Wednesday, July 29, 2009

There Came a Woman of Samaria

Former President Jimmy Carter has declared in an article called “Losing My Religion for Equality” that a group of men called The Elders have determined that women are misused and abused due to tradition and religious viewpoints:

"The justification of discrimination against women and girls on grounds of religion or tradition, as if it were prescribed by a Higher Authority, is unacceptable."

We are calling on all leaders to challenge and change the harmful teachings and practices, no matter how ingrained, which justify discrimination against women. We ask, in particular, that leaders of all religions have the courage to acknowledge and emphasize the positive messages of dignity and equality that all the world's major faiths share.

In order not to confuse religion with faith, let’s clarify that neither Jimmy Carter nor any other person is being asked to disavow his or her faith in God in whichever name one knows Him. Religion is, after all, man’s view of God. Faith is a gift from God that allows us to believe in that which is not seen.

The subject of woman’s image in the eyes of man has taken many convoluted turns throughout the centuries. Only literature, and now other forms of entertainment, can give us an accurate measure of how women are or have been perceived. Literature, especially the Bible, has been instrumental in forging the foundation of men’s opinions about woman’s place in life. One work that had such a strong influence was Dante’s Inferno. Even the Church itself could not have prevented such lively and ingenious images from becoming part of man’s concept of woman and of her place in causing so much sorrow. But not many people read Dante today, so why are the concepts so prevalent?

Ian Fleming wrote some spy thriller books back in the 50s which became movies in the early 60s. About the only name more familiar than James Bond is John Wayne. John Wayne was sure to treat a woman with respect, but the James Bond woman played only an ancillary part to preen the male ego and purpose. Death for a James Bond woman provides realistic, if merely collateral, damage. The same is true in a later movie called The Bourne Supremacy. About the only movie that shows respect between a woman and a man in modern times is the new Walt Disney movie UP.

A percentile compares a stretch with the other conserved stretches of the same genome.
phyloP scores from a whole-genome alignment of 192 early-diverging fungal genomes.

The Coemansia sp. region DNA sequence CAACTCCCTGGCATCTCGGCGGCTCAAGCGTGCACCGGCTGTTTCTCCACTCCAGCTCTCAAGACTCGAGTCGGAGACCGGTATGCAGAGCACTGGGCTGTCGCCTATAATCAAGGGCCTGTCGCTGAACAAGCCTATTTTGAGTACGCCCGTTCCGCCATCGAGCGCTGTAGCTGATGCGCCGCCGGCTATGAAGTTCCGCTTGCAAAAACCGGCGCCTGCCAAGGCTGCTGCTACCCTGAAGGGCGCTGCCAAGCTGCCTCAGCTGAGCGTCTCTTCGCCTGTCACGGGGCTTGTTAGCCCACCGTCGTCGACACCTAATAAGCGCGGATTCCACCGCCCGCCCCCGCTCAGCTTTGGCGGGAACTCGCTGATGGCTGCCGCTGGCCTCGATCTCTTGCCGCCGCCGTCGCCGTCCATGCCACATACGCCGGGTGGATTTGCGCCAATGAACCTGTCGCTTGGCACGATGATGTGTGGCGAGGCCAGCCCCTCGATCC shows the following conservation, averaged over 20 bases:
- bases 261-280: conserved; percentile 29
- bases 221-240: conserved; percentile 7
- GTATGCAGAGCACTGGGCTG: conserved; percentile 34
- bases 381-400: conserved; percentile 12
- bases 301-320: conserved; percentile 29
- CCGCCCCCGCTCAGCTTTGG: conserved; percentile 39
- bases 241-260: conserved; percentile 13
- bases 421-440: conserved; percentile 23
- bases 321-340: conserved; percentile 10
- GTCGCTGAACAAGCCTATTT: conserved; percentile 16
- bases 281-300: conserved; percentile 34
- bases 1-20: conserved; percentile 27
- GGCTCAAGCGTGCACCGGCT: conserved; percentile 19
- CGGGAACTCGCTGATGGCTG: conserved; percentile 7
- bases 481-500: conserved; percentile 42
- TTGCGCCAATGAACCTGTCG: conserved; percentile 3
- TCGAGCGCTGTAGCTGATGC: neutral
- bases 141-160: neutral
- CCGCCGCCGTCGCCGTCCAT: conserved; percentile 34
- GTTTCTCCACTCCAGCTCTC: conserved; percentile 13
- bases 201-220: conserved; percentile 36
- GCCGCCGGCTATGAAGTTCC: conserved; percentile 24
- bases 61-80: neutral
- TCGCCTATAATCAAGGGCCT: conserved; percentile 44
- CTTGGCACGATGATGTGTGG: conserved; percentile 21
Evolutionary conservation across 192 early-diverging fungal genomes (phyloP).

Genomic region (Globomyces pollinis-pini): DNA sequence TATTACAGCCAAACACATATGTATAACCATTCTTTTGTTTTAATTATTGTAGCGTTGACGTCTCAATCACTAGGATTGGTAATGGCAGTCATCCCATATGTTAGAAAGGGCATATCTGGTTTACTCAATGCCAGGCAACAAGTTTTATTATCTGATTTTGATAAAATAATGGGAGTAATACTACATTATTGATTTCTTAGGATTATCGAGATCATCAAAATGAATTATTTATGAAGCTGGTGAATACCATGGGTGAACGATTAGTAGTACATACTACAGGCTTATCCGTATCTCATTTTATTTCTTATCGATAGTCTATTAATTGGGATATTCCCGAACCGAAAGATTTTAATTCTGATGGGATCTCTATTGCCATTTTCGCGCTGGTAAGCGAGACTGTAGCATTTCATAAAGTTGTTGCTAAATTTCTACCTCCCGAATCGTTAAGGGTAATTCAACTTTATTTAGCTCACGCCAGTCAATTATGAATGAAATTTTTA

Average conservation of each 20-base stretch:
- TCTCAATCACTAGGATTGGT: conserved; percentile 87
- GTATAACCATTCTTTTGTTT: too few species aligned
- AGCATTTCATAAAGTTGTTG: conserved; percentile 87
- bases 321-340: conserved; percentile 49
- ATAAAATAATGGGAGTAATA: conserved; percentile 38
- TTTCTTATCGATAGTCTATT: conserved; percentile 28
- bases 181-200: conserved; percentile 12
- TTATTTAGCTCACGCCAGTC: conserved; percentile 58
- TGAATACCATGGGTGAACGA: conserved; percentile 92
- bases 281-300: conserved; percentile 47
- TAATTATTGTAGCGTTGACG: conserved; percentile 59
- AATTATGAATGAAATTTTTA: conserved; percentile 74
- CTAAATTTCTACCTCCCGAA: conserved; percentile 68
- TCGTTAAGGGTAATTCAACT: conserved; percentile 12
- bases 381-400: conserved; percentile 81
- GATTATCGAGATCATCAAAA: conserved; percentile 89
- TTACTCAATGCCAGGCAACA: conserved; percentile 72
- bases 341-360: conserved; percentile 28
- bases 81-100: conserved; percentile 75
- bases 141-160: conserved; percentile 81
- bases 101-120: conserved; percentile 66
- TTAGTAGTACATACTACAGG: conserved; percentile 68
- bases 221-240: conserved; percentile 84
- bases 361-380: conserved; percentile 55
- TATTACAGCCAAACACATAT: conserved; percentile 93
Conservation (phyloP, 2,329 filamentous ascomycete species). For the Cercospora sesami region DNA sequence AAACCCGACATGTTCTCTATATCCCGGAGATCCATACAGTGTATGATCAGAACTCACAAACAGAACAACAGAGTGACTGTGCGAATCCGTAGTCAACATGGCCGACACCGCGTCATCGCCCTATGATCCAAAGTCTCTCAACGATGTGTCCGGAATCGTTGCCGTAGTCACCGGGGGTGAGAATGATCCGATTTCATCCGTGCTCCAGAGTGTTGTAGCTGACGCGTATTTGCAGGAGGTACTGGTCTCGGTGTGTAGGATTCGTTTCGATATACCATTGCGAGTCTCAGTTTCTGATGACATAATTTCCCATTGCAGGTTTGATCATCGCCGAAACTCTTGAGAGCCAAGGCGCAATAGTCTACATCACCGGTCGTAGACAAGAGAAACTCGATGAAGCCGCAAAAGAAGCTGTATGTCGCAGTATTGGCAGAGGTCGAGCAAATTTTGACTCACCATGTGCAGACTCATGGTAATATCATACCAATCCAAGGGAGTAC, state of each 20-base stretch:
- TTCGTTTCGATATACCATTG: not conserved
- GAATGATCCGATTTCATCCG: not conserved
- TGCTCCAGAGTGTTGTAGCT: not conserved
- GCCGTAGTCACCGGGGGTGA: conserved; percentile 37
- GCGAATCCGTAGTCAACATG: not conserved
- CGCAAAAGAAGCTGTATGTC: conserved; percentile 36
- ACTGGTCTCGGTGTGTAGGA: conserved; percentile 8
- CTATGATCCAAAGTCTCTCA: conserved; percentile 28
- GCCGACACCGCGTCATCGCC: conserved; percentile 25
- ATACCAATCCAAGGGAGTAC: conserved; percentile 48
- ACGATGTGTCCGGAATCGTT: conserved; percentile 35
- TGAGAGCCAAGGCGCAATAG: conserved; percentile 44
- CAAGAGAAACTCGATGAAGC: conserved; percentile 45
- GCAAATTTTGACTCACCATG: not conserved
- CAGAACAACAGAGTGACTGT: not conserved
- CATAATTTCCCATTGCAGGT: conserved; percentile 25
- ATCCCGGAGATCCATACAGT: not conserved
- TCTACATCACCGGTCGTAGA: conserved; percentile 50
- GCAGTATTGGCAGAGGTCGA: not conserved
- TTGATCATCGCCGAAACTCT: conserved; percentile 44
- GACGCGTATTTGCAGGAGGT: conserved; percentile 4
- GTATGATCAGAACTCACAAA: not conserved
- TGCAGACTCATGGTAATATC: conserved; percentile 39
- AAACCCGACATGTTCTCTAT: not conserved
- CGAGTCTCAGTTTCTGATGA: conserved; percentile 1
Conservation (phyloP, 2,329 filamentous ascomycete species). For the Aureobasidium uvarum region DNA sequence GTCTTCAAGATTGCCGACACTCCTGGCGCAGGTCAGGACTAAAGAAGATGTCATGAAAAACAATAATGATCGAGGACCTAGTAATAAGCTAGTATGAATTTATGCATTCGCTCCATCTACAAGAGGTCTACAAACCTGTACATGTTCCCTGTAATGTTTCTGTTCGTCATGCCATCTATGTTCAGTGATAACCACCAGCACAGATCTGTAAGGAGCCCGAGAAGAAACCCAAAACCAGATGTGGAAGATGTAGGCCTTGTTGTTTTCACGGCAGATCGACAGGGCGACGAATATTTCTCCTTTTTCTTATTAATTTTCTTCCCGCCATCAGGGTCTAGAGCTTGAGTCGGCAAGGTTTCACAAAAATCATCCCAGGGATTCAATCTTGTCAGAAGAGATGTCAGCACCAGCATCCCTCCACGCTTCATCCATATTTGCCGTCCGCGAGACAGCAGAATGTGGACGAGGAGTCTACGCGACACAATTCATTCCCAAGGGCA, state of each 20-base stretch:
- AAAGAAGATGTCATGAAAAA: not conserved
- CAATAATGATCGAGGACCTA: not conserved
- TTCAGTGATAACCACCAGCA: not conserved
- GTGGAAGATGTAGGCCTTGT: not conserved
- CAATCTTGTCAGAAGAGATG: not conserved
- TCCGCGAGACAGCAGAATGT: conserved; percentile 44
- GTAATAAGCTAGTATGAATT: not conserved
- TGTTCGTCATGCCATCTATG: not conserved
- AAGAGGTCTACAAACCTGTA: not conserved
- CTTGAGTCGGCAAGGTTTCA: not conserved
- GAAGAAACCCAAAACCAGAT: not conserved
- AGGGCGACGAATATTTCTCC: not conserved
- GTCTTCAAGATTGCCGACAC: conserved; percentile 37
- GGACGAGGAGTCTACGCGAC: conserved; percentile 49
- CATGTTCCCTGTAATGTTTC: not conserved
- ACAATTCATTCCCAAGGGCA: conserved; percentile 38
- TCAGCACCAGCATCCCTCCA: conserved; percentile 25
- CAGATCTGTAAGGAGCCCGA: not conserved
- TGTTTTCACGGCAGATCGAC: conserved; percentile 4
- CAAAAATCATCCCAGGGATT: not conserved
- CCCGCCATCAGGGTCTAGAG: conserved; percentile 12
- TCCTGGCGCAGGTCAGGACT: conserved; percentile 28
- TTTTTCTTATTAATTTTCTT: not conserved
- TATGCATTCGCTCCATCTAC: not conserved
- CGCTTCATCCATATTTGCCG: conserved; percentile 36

Most people today who have the luxury of belief, faith, and any concept of a higher power have heard of the Christ. The story of His life and the repetition of the things He said have been the basis for many of the traditions that men have created concerning their place in the world and its order. Two important stories from His life are quite often ignored. During the lifetime of Jesus Christ, the people of Samaria were considered less than illegal aliens and squatters upon the land of Jacob. No Jewish man would even speak to a Samaritan, much less a woman of Samaria. But Christ did. He first revealed Himself to the Gentiles through a woman. He flat out told her that he was the Christ for whom they watched. Oh, the men of the village came to see Him because of her report, but they were quick to tell her that they believed because of HIM, not because of her part in the revelation. They missed the point. HE had shown her respect.

Finally, the woman who loved Jesus was the first to see Him after He arose from the tomb. And it was the women who went by themselves to wrap in spices the body they expected to find in the tomb. No man went with them to help in any way. The women served Him to the bitter end. And it was their voices which brought the good news of His resurrection.